To help make the printed plastic pieces conductive and therefore amenable to electroplating, these were first pre-treated with a special procedure produced by the organization Galvotec near Zurich. When the first conductive layer was applied, the pieces might be treated as though these were metallic. The initial step does apply selectively to particular parts of the printed piece, so the final device contains some areas which are metallic and conductive while some remain insulating.
This method enabled they to construct two electrically independent high-current electrodes from one printed plastic piece along with the correct geometry for beam-splitting. Meanwhile, the process enables a nearly free selection of the coating metal, including some that might be very difficult to machine.
This method also created surfaces which have no scratches, recesses or abrasions. The molecular beam-splitter accustomed to prove the brand new technique is a structure according to very complex electrodes that need impeccable surface qualities and-precision alignment. "Which comes free of charge while using the 3D-printing approach," states Andreas Osterwalder.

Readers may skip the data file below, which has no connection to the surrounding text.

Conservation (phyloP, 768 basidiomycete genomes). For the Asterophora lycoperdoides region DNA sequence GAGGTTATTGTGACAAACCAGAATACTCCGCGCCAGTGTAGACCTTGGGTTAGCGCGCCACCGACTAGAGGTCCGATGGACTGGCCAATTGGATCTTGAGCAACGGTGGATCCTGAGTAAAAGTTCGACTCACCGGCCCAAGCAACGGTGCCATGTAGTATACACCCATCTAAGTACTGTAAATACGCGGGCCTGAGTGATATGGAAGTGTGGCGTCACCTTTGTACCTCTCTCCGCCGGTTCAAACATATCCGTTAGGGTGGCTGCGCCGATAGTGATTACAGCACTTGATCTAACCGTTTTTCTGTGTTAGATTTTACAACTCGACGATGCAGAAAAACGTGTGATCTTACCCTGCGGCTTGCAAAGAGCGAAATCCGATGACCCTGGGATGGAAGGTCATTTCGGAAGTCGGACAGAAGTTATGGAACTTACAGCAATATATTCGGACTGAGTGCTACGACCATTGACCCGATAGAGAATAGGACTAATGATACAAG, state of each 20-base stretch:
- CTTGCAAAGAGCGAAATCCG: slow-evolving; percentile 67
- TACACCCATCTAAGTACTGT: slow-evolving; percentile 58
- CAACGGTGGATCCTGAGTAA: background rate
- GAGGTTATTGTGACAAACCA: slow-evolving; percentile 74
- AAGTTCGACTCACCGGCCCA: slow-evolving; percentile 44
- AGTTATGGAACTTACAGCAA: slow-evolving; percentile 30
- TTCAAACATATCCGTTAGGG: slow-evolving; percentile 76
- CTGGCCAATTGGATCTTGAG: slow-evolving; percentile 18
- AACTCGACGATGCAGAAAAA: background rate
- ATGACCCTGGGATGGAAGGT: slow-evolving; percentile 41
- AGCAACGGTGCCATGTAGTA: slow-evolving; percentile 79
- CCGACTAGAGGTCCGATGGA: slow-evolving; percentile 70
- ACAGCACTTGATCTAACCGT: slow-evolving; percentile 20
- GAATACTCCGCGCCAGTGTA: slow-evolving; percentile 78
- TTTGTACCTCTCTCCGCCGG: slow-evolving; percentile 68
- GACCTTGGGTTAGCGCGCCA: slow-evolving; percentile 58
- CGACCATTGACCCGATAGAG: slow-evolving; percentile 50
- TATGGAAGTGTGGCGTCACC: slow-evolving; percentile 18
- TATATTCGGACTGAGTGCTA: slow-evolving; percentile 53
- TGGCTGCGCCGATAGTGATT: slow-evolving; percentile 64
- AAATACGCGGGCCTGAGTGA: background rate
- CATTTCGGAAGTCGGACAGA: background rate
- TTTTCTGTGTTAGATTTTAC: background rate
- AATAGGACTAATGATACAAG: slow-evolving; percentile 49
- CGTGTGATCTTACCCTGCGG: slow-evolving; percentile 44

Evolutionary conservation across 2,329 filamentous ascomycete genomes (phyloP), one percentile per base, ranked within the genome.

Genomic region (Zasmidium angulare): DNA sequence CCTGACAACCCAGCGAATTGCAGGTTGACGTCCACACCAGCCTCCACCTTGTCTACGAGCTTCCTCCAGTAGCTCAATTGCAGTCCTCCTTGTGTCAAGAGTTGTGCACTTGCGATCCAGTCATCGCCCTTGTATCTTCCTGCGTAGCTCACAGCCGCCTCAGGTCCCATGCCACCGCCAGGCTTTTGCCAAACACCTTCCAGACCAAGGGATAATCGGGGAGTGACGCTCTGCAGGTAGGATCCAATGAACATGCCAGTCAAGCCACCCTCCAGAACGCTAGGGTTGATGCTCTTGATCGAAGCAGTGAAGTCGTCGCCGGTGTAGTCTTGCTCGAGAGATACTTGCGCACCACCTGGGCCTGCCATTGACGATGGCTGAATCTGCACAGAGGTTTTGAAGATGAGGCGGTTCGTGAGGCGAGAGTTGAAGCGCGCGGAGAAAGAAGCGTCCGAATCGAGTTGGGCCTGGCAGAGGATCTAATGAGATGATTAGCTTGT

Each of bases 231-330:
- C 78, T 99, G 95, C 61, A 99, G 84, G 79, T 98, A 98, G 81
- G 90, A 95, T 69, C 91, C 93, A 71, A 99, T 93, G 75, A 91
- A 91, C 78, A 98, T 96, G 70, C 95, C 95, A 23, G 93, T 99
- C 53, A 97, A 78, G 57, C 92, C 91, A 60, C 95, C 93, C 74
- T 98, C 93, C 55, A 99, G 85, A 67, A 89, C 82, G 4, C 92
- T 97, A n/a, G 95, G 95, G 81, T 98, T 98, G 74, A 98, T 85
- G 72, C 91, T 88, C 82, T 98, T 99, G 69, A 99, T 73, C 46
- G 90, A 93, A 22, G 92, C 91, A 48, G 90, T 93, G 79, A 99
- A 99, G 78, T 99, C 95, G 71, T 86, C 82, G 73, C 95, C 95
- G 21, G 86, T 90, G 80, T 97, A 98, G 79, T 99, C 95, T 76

Together with cost, the brand new 3D printing/electroplating method also drastically reduces production time: Traditional manufacturing for such structures can frequently take several several weeks. However in the EPFL study, all of the components were printed within 48 hrs and electroplating only required each day. The shorter time enables for extremely fast turnover and much more versatility within the development and testing of recent components.